On the basis of the credible evidence adduced at the trial, the respondent was in the basement apartment where he assaulted Edward B. and followed the deceased into his room where the latter had retreated after trying to help his friend, Edward B., from being "caned". Edward B. testified on direct examination he saw the respondent follow the deceased into his room although he heard nothing. The respondent lied to the police when he tried to implicate one Rodney R. in the killing, since Rodney R. was proven to be in Auburn prison at the time of the commission of the crime. He freely admitted he was a witness to the homicide at the threshold of the investigation by the police and before he became a suspect. His activities in effect put a "rope around his own neck". Nor was he helped in any appreciable degree by his mother and sister who took the stand in his behalf. Neither proved an alibi defense for the respondent showing his presence elsewhere than at the scene of the crime. Their testimony in many respects was inconsistent and contradictory and would strain the credulity of even an illiterate backwoodsman to the breaking point. The mother for instance testified that the first time she knew of the crime was when her daughter awakened her at 3 a.m. at the request of the police to tell her that her son was a witness to a homicide. The daughter, however, testified that both she and her mother knew about the crime several hours earlier. The mother also testified that it was she who prevailed upon her friend to call the police to the apartment. The mother, sister and older brother were unable to restrain the respondent and keep him home with them. The sister testified that when she went to sleep around 12:30 a.m. on August 19, 1969 her mother, older brother and respondent had been discussing the entire case prior to that time.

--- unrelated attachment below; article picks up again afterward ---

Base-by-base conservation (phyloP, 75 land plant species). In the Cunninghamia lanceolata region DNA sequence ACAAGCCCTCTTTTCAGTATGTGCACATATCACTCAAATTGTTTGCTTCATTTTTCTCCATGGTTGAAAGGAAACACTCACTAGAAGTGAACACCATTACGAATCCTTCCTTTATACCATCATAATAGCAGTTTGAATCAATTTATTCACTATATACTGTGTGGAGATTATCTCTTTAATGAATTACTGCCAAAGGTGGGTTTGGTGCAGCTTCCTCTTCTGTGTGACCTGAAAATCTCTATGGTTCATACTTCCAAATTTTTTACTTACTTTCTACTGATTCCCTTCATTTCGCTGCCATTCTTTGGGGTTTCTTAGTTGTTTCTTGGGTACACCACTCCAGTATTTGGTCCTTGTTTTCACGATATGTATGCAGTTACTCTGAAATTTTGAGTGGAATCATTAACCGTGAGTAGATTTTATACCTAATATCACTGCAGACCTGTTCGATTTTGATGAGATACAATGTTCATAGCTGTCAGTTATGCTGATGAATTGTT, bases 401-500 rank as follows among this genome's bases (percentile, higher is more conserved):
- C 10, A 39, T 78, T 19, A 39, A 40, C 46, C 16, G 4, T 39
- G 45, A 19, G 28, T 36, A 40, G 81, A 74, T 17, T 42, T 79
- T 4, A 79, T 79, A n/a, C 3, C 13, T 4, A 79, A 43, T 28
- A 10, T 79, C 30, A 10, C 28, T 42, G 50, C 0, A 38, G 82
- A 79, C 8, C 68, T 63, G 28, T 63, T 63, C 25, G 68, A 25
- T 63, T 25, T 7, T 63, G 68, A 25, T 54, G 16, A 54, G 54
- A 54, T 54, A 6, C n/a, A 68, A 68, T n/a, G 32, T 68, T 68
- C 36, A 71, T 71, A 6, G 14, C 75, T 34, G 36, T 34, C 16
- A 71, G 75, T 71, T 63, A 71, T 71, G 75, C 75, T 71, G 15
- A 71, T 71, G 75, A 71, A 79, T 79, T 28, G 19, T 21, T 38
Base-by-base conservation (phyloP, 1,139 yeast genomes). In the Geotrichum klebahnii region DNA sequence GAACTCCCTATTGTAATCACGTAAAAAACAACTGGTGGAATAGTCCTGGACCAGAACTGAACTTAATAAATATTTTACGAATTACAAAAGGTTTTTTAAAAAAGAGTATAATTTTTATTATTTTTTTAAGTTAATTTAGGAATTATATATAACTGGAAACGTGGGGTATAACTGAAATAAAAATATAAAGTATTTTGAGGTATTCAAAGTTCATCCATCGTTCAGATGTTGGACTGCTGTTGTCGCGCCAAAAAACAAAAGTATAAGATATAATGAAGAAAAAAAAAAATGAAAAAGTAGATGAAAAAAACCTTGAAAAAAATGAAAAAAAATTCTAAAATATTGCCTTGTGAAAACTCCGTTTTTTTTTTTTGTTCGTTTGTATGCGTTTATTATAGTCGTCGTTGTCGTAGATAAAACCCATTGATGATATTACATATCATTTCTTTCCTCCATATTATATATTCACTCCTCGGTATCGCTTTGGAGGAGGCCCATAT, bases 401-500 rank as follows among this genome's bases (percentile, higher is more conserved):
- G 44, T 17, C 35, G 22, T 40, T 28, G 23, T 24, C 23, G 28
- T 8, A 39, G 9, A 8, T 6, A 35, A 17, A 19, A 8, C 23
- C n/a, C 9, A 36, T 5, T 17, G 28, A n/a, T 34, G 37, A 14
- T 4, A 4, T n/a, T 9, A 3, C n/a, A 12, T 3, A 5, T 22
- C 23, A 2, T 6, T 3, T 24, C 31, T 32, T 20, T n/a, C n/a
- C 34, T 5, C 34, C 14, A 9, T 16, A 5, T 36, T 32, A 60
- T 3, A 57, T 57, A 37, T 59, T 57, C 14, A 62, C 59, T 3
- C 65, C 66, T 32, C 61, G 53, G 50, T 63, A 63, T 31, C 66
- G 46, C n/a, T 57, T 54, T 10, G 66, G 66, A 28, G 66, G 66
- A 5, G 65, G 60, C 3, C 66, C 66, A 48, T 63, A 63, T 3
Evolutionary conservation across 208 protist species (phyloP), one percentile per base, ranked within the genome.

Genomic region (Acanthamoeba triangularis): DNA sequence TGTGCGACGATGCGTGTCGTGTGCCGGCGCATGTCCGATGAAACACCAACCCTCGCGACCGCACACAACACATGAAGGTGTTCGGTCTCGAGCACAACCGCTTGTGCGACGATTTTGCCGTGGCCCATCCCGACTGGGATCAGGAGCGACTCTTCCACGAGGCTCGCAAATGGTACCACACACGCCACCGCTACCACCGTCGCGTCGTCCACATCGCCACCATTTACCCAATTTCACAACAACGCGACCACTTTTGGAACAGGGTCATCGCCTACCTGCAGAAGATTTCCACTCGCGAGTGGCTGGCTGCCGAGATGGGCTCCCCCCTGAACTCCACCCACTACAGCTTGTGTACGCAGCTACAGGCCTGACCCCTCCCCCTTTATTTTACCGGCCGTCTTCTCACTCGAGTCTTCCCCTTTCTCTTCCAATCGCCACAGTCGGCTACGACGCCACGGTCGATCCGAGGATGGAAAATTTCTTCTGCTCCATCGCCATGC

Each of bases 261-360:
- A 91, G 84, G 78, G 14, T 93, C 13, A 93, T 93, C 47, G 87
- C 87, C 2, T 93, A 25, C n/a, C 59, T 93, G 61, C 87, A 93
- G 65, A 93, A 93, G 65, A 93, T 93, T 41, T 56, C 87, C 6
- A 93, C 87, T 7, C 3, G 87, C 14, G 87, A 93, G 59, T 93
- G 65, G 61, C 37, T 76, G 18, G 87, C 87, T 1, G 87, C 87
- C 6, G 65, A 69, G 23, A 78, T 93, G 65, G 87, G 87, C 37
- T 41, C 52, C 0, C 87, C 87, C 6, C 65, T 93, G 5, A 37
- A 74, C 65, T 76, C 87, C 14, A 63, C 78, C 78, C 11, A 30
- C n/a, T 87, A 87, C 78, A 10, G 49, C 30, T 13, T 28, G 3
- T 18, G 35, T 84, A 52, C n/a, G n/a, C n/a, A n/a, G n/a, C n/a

At the initial police station confrontation between the victim of the assault, Edward B. and the respondent, the mother had testified that before Edward B. made the identification of the respondent he had asked her "Is this the boy that plays the guitar?" The mother answered "Yes". Then says Edward B., "he must be the one that hit me -- that did it". No matter how far-fetched or ludicrous testimony is by a mother, anxious to help her son, this testimony is unbelievable, for to give such words their true meaning and dangerous import the mother would be implicating her own son.
Here again, on the basis of all of the foregoing, a prima facie case was satisfactorily proven in this delinquency proceeding by competent, relevant and material evidence including strong circumstantial evidence which is not illegal. On the basis therefore of "totality of circumstances" and the strong links forged in the chain of evidence against the respondent, there is ample evidence here apart from the inadmissible confession -- evidence that is competent, relevant and material and meets the required quantum of proof ("preponderance"). (Family Ct. Act, § 744, subd. [b].)
The respondent also did not go forward successfully with defense evidence to rebut the prima facie case already established, and accordingly the finding made against him as to the homicide must stand with finality. (Matter of Ronny, supra, p. 194.)
The restrictions applicable are those required by the fundamental due process of law to fair treatment. The adjudication of juvenile delinquency is supported by a preponderance of the evidence, competent, relevant, material and not based on evidence which is illegal and insufficient as a matter of law (illegal lineup or shape-up and coerced confession). (U. S. Const. 5th, 6th, and 14th Amdts.; Miranda v. Arizona, supra ; Gallegos v.
[62 Misc. 2d 329 Page 342]
--> Colorado, supra ; Family Ct. Act, § 744; Haley v. Ohio, supra ; Escobedo v. Illinois, supra.)
The evidence of the underlying acts upon which the court has made its adjudication of juvenile delinquency is substantial and significant. On the merits the court finds that the petition has been established by a preponderance of the competent, material and relevant evidence. (Family Ct. Act, §§ 724, 744; Matter of Houseworth, 53 Misc. 2d 375, supra ; Matter of Ronny, 40 Misc. 2d 194, supra; Matter of Gregory W., 19 N.Y.2d 55.)
It is further found that the respondent's acts, if committed by an adult would constitute the crimes of manslaughter in the first degree (Penal Law, § 125.20) and assault in the second degree (Penal Law, § 120.05). He is adjudicated a juvenile delinquent and the Probation Department is directed to make a predispositional hearing investigation.